Should the US government slide into another partial shutdown on Feb. 15, it’s likely that the harvesters of Atlantic scallops off the coast of New England could be looking at smaller landings, warns an article published in Forbes Magazine.
Michael Pentony, the National Oceanic and Atmospheric Administration’s administrator for the greater Atlantic region, warned last week that his group was already backed up as a result of the shutdown that was at least temporarily halted after 35 days on Jan. 25 when he briefed the New England Fishery Management Council (NEFMC) at its New Hampshire meeting, as reported by Undercurrent News.
But should president Donald Trump and Democratic party leaders not reach an agreement over his demands for a wall on the Mexican border in 11 days, the shutdown would resume and NOAA’s National Marine Fisheries Services (NMFS) probably wouldn’t be able to make the deadline necessary to implement regulations necessary to increase scallop harvest before the season kicks off on April 1, Forbes warned. That means the earlier default quota would have to be used.
NEFMC approved Framework Adjustment 30 to the Atlantic Sea Scallop Fishery Management Plan during its December 2018 meeting. Vessels with full-time limited access scallop permits would be allocated 24 open-area days-at-sea and seven 18,000-pound access area trips.
As reported by Undercurrent, the changes are expected to generate landings that would exceed the roughly 60 million lbs projected to have been harvested in 2018. But they must go through the regulatory process necessary to be approved by NMFS.
NOAA already has shown that, even without a shutdown, it can have a hard time getting its scallop harvesting rules published before the start of the season. The agency didn’t publish its new 2018 scallop harvesting rules until April 19, 2018.
‘Get everything that you can get done now’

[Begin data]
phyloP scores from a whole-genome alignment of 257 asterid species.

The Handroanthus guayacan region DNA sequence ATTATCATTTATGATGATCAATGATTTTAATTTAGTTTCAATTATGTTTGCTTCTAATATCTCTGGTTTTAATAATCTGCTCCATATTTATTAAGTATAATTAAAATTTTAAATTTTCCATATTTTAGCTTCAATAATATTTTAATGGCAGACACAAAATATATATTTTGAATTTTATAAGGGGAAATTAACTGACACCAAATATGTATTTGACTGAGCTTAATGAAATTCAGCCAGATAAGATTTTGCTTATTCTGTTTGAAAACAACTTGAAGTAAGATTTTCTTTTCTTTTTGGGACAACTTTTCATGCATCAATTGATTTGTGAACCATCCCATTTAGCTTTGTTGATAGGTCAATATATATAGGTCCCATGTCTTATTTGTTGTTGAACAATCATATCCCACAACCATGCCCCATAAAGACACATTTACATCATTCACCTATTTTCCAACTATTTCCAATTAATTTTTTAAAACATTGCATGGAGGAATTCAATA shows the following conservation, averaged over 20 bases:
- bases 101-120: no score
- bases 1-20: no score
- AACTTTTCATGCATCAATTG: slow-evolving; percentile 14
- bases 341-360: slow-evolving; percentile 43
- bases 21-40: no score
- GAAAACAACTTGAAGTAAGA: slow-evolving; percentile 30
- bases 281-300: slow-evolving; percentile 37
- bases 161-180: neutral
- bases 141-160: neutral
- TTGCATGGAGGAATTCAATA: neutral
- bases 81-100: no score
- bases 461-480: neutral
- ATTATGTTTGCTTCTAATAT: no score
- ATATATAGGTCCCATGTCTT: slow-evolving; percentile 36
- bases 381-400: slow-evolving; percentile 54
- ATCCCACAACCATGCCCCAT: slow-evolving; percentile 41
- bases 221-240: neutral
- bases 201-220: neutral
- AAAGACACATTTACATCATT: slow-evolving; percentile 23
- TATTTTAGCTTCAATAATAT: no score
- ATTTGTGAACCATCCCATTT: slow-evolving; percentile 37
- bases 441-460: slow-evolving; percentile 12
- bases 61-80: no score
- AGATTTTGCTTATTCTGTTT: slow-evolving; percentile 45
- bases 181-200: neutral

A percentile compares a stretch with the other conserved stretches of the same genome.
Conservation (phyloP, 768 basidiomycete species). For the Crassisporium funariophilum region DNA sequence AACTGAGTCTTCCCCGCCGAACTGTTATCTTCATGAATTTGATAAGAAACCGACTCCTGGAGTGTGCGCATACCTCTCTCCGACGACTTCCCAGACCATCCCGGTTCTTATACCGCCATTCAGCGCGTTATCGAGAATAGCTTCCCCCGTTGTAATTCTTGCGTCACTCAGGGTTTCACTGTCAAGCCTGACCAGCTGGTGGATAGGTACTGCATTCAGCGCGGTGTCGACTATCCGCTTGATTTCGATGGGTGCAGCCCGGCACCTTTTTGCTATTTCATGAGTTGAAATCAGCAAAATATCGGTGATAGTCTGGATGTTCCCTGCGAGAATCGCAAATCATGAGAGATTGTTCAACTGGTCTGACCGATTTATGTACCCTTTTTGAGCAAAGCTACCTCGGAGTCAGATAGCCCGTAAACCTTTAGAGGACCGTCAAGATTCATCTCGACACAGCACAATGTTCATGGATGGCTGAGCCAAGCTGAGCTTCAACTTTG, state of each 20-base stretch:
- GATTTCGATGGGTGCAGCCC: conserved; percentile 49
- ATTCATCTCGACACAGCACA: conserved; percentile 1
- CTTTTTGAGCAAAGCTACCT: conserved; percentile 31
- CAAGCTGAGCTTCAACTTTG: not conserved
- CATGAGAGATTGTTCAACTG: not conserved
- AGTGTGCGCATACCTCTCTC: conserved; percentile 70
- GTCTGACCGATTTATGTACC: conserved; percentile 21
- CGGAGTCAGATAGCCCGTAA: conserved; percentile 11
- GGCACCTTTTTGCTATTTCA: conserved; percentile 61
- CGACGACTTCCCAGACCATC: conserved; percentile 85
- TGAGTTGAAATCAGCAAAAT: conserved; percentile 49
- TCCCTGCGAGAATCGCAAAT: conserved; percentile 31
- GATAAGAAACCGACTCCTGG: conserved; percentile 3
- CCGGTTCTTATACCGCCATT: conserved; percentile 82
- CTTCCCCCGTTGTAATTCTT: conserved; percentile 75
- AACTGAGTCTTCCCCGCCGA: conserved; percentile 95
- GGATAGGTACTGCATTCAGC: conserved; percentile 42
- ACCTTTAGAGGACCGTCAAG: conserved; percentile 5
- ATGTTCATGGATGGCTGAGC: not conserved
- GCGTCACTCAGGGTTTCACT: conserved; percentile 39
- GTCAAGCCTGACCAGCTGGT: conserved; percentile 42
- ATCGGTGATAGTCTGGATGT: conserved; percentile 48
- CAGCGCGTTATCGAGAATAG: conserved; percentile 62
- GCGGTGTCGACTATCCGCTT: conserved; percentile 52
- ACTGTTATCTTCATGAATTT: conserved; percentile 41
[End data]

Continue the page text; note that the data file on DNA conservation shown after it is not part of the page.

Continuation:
John Bullard, NOAA’s former administrator for the greater Atlantic region who was present during a 2013 government shutdown, was quoted recently by the Standard Times, a New Bedford, Massachusetts, newspaper, as warning that the impact of a shutdown is “enormous”.
“All management is supposed to be based on science, so when you shut down the science, you’re shutting down what all management is based on,” he is quoted as saying.
At a meeting held in Washington, D.C., by the US Chamber of Commerce on Jan. 25, the day the shutdown was at least temporarily halted, captain Jack Morris, director of operations for FV Holdings, had advised that he and other scallop harvesters were “bleeding” and “need to go fishing”, according to the Standard Times.
The shutdown didn’t allow Morris to transfer a license from an out-of-service vessel to a new one. Meanwhile, the previous season’s quota had to be used before the end of March and time was running out.
Drew Minkiewicz, an attorney for the Fisheries Survival Fund, is quoted as suggesting treating Feb. 15 as if another shutdown was going to happen.
“Get everything that you can get done now,” he said. “Hopefully it’s not going to be a shutdown. But I think it’s foolish to assume it won’t be a shutdown again. We don’t know. Nobody knows.”
But Minkiewicz also was concerned about the next season.
“During the whole 35 days that we’ve been shut down, the government was supposed to be moving (next season’s) package forward. Is that 35-day delay going to not allow us to have that in place for April 1? I don’t know the answer to that yet,” he said.
Pentony, in a statement published before the NEFMC meeting, declared his office’s top three priorities following the temporary ending of the shutdown were: “Getting fishermen fishing; completing consultations so federally permitted projects in your communities can move forward; and ensuring that adequate monitoring and protections are in place for our protected resources.”
“There is great hope within the seafood industry that NMFS will meet its deadline for approving and implementing the new quota for scallop fishermen,” the Forbes article advises. “If not, it could mean multi-million dollar losses, as well as forgone yield of this sustainably managed species.”